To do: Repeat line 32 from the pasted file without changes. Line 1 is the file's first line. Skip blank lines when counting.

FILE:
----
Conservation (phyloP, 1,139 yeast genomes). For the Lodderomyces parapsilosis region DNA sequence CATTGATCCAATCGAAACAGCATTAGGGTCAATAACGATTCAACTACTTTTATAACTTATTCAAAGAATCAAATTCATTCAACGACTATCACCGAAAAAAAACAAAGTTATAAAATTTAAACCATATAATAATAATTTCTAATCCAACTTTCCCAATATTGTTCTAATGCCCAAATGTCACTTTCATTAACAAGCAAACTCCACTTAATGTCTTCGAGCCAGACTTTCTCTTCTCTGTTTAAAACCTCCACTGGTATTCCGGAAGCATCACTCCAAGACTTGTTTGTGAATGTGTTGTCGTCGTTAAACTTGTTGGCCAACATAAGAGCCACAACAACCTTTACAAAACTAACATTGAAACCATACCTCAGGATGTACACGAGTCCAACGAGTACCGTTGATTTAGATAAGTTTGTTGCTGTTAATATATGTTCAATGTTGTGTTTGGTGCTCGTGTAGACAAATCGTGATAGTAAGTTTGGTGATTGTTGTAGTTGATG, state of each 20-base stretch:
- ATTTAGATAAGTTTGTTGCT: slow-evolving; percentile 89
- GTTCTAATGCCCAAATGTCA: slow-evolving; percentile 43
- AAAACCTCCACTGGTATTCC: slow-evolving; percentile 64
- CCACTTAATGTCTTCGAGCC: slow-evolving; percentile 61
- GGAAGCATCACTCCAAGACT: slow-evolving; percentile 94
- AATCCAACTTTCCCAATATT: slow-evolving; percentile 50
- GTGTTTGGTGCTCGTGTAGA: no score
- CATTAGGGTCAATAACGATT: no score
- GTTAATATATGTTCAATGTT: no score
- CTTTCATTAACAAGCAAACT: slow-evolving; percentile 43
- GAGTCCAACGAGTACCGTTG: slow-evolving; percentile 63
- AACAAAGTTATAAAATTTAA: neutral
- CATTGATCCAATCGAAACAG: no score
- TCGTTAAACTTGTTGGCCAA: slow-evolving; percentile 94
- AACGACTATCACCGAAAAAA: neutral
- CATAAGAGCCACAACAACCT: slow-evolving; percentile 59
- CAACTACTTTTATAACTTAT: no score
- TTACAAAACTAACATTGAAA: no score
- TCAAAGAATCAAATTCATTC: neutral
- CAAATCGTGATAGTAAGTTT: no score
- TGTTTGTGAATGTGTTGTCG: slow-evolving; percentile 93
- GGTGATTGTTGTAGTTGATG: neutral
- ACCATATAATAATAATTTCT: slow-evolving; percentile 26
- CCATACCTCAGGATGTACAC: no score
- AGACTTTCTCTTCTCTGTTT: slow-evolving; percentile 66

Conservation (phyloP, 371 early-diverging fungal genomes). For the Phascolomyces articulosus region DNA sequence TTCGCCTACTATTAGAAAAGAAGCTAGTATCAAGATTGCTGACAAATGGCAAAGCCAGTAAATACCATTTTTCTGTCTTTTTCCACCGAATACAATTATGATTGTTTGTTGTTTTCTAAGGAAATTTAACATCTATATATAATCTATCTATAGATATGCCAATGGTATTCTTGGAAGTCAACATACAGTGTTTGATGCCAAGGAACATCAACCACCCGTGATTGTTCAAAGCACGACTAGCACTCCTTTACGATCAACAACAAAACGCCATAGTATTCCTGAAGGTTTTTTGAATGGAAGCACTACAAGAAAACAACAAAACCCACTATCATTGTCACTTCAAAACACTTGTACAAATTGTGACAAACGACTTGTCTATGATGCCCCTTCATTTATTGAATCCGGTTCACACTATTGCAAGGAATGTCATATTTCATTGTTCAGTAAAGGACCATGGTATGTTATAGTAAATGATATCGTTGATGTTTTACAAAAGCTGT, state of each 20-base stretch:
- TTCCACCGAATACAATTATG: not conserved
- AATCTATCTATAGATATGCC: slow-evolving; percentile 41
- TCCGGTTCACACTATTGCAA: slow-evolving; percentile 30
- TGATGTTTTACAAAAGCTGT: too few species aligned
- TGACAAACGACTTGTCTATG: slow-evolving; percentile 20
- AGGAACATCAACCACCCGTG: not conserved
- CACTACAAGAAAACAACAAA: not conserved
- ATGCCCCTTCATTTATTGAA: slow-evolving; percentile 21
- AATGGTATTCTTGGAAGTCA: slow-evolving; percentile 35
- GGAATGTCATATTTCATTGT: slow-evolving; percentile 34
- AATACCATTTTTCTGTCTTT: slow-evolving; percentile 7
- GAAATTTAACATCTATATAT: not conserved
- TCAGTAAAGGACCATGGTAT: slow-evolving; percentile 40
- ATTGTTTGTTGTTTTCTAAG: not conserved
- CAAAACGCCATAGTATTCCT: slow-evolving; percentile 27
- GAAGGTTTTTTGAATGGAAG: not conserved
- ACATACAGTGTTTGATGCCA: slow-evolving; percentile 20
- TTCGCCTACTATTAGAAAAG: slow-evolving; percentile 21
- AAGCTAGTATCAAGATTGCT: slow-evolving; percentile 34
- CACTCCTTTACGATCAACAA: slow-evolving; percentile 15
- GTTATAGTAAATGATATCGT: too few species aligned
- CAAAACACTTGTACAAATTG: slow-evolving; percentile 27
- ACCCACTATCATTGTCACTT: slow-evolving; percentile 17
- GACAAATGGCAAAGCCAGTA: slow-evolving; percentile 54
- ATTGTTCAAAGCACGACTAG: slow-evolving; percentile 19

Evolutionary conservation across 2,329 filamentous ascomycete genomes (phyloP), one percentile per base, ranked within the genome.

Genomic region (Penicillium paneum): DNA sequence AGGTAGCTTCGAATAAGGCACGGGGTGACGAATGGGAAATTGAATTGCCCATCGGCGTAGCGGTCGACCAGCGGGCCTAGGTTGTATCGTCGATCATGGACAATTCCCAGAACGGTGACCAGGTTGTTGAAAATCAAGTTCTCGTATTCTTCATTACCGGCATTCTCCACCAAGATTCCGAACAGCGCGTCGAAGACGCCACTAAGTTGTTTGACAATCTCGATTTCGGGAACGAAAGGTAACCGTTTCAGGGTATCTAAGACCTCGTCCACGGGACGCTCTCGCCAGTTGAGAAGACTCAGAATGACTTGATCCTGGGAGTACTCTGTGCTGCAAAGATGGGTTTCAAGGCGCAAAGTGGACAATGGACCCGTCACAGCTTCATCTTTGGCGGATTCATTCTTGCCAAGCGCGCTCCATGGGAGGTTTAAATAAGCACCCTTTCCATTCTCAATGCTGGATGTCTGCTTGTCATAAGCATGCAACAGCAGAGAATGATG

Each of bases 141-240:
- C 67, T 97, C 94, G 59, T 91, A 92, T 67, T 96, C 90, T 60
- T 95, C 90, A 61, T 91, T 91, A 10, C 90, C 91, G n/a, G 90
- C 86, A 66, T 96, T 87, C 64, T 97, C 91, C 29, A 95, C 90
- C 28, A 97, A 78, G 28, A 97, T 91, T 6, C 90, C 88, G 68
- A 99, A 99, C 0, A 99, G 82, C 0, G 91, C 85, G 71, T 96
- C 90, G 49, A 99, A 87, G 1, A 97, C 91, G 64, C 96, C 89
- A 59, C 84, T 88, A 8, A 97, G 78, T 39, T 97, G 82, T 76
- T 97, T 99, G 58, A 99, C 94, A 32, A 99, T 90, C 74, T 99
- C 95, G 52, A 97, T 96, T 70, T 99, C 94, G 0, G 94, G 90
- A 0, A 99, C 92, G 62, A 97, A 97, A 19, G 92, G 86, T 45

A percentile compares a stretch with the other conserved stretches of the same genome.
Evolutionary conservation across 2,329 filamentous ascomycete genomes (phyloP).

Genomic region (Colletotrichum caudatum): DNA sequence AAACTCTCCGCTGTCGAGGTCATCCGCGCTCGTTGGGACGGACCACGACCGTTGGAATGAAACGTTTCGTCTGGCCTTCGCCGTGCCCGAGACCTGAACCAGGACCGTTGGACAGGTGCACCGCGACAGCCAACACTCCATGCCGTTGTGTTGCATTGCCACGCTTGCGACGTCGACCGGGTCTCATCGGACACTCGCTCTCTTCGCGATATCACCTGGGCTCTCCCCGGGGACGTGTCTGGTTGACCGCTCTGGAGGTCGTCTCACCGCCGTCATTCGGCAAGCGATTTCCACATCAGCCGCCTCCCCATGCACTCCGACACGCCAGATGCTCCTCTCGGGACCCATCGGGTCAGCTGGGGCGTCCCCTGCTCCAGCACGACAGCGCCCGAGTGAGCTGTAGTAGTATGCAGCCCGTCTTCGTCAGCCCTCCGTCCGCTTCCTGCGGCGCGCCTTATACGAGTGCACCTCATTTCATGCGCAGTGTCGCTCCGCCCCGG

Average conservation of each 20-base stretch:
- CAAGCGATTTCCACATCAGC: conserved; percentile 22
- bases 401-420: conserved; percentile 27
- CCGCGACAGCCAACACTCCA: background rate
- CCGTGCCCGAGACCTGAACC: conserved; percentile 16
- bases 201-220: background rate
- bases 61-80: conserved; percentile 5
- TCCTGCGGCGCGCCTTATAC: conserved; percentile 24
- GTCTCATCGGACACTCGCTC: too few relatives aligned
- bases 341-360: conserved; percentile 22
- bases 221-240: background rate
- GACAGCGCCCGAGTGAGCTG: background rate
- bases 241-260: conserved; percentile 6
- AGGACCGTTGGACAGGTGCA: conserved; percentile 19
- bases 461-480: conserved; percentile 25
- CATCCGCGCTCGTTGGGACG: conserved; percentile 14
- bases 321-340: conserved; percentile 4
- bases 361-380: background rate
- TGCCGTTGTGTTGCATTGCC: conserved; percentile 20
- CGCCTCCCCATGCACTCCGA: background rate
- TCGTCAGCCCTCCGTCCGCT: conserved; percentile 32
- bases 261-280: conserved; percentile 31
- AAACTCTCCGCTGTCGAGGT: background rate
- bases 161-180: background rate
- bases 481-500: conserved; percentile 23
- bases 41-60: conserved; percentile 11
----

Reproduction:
- TGACAAACGACTTGTCTATG: slow-evolving; percentile 20